Dana, it turns out, is not easy to embrace as a heroine. She’s impulsive, buying a house in LA sight unseen without telling her aunt, who lives in the area. (Dana financed the move by selling a Brooklyn brownstone she inherited from her late grandmother, also without her aunt’s knowledge.) She’s also callous—toward Kevin, whose understandable concern about ending up stranded she tends to dismiss, but also toward those for whom slavery is more than a flashback. With advantages like hindsight and literacy, Dana knows she has some obligation to people like Winnie (Amethyst Davis), the Weylins’ cook, or Luke (Austin Smith), a field hand. But when she does take action, it’s often careless, causing more problems than it solves.
Such ambiguity is in keeping with Butler’s thorny narrative, which challenges the idea that the interests of marginalized groups, or even families, are always aligned. Aim Kindred often puts such themes on the back burner, focusing instead on minute-to-minute matters of survival. How can Kevin and Dana explain their sudden appearance to the Weylins without attracting their suspicion? What can Kevin do to protect Dana while posing as her master in the antebellum South? Why is this happening to Dana, and what are the rules? (Whatever she’s touching comes with her, for example, which is how she takes Kevin along for the ride.) Zola director Janicza Bravo helms the pilot, imbuing the show with horror and suspense.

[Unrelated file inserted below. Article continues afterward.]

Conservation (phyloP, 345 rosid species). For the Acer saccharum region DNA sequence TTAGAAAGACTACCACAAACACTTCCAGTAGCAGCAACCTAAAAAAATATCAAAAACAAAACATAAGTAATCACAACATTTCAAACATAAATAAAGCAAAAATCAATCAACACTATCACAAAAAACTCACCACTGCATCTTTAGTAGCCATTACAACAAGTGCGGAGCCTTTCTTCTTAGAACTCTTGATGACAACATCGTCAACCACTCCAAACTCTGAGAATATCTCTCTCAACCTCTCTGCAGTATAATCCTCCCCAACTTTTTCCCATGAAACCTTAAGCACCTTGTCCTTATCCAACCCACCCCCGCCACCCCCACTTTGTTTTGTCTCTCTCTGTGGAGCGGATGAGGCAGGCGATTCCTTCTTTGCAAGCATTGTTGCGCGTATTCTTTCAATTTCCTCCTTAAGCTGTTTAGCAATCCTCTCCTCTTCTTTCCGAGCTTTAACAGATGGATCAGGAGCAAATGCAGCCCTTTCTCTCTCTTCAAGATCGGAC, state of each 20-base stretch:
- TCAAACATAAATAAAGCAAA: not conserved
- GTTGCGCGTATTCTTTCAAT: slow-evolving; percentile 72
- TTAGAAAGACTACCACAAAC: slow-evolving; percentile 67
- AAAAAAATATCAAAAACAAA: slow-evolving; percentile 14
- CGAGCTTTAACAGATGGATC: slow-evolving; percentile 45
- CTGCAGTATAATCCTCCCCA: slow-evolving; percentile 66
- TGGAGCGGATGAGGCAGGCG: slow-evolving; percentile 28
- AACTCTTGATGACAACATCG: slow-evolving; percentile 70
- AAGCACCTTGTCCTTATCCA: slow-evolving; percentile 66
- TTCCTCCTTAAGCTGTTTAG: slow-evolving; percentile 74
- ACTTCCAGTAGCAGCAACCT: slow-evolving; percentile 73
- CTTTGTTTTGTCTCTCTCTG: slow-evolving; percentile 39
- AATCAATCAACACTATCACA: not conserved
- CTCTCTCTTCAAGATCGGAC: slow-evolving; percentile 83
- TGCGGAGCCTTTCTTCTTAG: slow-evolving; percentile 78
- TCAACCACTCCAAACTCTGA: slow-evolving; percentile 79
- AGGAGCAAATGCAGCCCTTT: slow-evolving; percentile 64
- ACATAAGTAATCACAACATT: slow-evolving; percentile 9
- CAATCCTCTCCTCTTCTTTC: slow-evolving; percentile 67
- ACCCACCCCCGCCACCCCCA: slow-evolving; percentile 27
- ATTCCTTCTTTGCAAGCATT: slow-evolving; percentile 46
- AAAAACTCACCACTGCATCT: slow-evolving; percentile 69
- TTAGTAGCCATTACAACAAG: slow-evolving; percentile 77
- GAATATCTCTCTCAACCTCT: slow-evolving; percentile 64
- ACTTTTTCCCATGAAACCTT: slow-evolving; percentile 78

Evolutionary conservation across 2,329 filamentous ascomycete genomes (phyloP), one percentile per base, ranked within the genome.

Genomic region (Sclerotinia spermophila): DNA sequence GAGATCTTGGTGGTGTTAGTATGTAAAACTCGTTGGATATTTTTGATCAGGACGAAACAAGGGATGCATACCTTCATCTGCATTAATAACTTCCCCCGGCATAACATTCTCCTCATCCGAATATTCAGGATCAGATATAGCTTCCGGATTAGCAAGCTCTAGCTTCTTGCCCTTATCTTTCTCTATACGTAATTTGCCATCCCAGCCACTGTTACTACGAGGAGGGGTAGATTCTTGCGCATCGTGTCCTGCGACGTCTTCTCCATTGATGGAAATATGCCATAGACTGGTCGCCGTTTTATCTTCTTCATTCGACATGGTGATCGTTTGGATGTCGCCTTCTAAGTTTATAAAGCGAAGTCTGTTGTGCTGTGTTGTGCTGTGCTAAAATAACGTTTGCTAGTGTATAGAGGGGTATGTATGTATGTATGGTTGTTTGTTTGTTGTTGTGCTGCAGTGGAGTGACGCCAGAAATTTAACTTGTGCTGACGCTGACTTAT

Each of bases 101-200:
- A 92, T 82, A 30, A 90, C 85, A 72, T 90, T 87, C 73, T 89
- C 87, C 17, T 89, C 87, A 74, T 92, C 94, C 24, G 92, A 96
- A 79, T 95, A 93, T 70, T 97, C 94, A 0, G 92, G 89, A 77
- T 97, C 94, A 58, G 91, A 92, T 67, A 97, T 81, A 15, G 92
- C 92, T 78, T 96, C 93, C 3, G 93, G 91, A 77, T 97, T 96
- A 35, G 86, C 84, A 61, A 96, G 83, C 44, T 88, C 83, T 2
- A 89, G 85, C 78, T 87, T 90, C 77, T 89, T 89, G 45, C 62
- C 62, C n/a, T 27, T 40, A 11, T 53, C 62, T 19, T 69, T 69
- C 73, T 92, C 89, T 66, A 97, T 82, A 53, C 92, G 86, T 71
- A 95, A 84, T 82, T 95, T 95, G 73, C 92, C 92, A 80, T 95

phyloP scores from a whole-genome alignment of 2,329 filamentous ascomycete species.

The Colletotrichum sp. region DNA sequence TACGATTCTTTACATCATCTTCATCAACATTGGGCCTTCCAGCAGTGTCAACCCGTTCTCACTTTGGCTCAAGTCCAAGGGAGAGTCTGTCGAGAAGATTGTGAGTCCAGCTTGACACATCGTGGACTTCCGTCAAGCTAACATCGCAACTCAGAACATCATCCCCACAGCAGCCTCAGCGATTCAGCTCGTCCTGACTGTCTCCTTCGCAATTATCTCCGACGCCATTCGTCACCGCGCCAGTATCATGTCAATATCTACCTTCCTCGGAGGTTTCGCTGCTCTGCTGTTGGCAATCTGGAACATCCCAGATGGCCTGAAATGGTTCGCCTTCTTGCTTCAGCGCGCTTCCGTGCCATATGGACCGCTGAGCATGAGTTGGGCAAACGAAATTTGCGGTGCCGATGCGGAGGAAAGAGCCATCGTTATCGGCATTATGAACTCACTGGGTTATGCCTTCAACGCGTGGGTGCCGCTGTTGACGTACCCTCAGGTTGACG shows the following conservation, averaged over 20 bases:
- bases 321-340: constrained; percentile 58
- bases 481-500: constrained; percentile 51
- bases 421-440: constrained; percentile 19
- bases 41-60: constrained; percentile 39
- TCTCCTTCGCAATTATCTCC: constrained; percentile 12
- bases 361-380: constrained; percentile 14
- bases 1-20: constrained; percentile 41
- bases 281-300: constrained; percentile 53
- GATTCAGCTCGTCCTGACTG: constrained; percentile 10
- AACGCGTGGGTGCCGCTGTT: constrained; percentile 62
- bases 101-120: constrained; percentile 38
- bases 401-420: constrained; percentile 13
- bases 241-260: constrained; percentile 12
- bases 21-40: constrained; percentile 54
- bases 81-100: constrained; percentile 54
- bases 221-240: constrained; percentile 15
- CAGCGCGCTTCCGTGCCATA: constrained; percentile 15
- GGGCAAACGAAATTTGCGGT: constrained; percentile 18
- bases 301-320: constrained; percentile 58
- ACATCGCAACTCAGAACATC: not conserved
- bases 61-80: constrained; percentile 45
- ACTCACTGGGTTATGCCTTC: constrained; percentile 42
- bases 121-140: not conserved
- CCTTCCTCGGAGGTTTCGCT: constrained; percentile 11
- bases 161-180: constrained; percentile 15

Putting plot first makes Kindred a closer fit for TV. So does slowing down the story, the better to set Kindred up for a potential Season 2. But these changes also have the effect of putting off the ethical quandaries that make the book so unsettling, and they make Kindred more of a generic alternate history. (A contemporary subplot about Dana’s nosy white neighbors using a Nextdoor clone to harass her feels cookie cutter in a different way.) Johnson and Stock can be stiff, centering their characters’ immediate distress over their deeper nuances. But their performances are also in keeping with a long tradition of sci-fi protagonists—including many of Butler’s own—who feel more like avatars than individuals.
As the first Butler adaptation of its scale and prestige, Kindred faces pressure that makes such early growing pains easy to judge. The good news is that it won’t stand alone for long. Last year, A24 bought the rights to Butler’s Parable of the Sower, a postapocalypse story marked by creeping fascism and ecological collapse. (In the sequel, published in 1998, a presidential candidate vows to “make America great again.”) HBO has commissioned a pilot script based on vampire novel fledgling, executive-produced by JJ Abrams and Issa Rae. In 2019, Amazon announced it would develop Wild Seed, the first novel in the Patternist series.
But first, there’s Kindred, the vanguard of what seems to be a long-awaited wave. Kindred reemerges into a cultural landscape its first incarnation helped shape; works like Slave Play, a lightning rod of a production that catapulted Jeremy O. Harris to stardom, would be impossible to imagine without it. The series feels less volatile than the novel, partly as a result of this legacy and partly because of its own decisions. After all, that’s what Kindred is about: the struggle to honor one’s ancestors while carving out space for oneself. As Dana struggles to strike that balance, so does her show.